The technique would be used in stellar interferometry, which scientists use to detect very small or faint stellar objects. Stellar interferometers typically consist of anywhere from two to a few dozen telescopes or mirrors scattered miles apart that effectively form one giant telescope by collecting light from a wide area and combining the signals to piece together the stellar source. Such facilities include the National Radio Astronomy Observatory's VLA, a group of 27 telescopes scattered across the Plains of St. Augustine in New Mexico, and the Australia Telescope, an array of 12 telescopes concentrated in New South Wales.
"We obtain information from all the frequencies at once," Wolf explains. "With current stellar interferometry astronomers must cut out most of the radiation because they work with a very narrow band of it. We look at all the radiation."
Wolf and James believe that by using the new information, the number of telescopes astronomers need to make certain measurements falls dramatically.
Some astronomers, however, are skeptical about some aspects of the theory because one feature of the proposed technique was discovered 20 years ago and is embodied in a formula known as the space-frequency equivalence theorem.
But James and Wolf say the objections are based on an incomplete understanding of their work. The Rochester team says that the idea of measuring spectra to determine the correlation between multiple broad-band signals of an interferometer is completely new. Using the old formulation, astronomers took measurements at hundreds of frequencies, one at a time; with the new method, just two readings of the spectrum yields the same information.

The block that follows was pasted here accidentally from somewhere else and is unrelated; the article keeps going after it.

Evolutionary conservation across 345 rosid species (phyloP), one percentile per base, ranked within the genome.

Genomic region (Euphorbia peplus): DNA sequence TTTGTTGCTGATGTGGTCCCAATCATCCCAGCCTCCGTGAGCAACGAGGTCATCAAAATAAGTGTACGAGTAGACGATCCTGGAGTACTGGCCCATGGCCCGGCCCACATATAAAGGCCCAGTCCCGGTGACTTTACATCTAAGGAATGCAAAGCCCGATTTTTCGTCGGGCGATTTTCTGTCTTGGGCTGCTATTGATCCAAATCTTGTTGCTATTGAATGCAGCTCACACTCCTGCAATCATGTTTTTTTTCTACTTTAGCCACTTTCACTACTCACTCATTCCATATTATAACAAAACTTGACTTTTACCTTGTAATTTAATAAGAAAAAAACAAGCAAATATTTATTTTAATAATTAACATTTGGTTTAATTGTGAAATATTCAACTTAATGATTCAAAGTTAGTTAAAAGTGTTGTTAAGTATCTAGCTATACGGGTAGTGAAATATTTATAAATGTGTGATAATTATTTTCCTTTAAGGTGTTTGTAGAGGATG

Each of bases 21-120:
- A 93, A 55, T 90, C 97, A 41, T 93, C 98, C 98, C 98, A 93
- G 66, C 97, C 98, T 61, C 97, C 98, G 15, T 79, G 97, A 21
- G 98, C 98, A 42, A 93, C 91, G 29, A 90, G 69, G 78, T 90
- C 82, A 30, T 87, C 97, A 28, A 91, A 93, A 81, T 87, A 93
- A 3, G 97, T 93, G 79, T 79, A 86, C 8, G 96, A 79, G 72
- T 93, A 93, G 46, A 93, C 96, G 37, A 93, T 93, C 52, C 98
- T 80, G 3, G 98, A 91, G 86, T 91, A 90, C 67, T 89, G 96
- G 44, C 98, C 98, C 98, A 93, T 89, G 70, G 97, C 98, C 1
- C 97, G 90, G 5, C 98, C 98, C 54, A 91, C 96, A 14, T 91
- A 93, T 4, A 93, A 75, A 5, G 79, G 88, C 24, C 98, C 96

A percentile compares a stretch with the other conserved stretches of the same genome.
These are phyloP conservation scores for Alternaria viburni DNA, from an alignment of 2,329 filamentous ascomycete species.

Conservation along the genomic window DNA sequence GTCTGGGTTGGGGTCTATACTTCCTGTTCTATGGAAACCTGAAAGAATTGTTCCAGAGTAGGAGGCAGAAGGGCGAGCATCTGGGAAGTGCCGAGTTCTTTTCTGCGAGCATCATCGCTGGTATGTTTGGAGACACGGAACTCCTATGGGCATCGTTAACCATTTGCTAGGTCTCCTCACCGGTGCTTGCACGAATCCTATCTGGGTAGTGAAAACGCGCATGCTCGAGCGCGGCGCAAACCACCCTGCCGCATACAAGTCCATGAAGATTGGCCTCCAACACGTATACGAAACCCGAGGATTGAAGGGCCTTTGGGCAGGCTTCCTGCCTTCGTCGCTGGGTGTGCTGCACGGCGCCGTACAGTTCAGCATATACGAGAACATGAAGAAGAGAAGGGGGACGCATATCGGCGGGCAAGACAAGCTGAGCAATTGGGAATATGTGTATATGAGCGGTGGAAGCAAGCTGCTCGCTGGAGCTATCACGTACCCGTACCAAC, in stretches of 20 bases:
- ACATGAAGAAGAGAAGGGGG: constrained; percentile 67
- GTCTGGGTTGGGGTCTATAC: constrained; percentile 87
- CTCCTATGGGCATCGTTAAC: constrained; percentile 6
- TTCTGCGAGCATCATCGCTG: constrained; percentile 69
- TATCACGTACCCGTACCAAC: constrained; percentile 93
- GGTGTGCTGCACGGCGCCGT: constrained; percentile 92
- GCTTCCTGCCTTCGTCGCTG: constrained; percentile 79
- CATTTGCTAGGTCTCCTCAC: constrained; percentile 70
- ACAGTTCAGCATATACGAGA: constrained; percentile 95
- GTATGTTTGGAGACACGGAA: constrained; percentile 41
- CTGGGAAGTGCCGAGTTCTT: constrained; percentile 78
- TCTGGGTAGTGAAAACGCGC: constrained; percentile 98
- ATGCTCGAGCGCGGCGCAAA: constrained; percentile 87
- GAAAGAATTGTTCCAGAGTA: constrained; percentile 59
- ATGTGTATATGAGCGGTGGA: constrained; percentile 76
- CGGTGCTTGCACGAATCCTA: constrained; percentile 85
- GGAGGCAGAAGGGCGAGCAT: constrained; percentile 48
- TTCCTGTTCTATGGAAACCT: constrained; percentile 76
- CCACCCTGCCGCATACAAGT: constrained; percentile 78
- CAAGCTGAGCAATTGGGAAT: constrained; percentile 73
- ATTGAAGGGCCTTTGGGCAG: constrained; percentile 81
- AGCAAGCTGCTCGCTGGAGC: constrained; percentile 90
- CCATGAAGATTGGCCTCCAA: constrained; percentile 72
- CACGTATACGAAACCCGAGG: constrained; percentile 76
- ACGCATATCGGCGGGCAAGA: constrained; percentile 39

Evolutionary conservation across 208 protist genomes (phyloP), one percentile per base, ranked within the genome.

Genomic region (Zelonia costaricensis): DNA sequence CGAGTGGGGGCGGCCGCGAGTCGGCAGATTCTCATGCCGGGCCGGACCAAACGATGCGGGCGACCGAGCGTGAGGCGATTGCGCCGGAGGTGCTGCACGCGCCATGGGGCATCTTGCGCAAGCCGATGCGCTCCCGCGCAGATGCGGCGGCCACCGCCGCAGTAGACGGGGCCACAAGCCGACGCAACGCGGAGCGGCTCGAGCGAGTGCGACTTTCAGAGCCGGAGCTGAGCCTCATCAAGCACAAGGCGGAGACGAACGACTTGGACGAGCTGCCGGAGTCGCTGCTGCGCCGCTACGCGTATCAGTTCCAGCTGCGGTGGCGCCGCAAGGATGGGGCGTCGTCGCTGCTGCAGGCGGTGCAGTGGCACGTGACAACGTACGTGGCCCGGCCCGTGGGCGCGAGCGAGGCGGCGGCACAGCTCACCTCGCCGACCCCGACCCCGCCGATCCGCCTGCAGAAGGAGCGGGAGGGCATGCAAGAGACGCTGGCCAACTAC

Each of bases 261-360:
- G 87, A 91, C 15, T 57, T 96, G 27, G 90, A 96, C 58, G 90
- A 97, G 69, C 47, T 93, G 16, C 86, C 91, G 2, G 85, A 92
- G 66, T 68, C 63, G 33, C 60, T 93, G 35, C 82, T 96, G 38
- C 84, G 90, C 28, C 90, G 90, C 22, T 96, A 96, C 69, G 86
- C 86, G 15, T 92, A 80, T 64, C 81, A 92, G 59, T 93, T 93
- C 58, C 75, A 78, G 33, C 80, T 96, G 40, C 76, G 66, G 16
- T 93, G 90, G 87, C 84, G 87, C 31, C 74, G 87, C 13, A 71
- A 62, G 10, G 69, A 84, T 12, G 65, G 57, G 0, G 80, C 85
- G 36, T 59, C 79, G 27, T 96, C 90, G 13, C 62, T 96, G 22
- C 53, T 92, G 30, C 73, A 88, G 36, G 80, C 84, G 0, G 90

"It's much more rapid and efficient," says James.
Since Wolf first announced the result known as the Wolf Effect, other scientists have raised objections which he has shown to be irrelevant. Wolf and James have demonstrated in several papers (most recently in a May issue of Physics Letters A) that conditions commonly found in atmospheres can shift light spectra, and he believes the theory may explain some inconsistent quasar data. But Wolf remains skeptical of scientists who have adopted his work as evidence that the universe is not expanding (expansion is generally accepted among physicists).
The work by Wolf and James is finding other uses. Japanese scientists are using it to explore basic properties of light, and some astronomers are using it to study gravitational lensing. And Wolf believes the ability to modulate coherence properties of a beam may make it possible to develop a new technique for signal coding.
"Instead of FM (frequency modulation), AM (amplitude modulation), or PM (phase modulation), why not CM (coherence modulation)?" Wolf asks. "People are used to thinking of the two extremes, either completely incoherent light such as generated by a light bulb, or coherent light such as produced by a laser. But there is a whole world in between," says Wolf, whose work is funded by the Department of Energy, the U.S. Army, the National Science Foundation, and the New York State Science and Technology Foundation. tr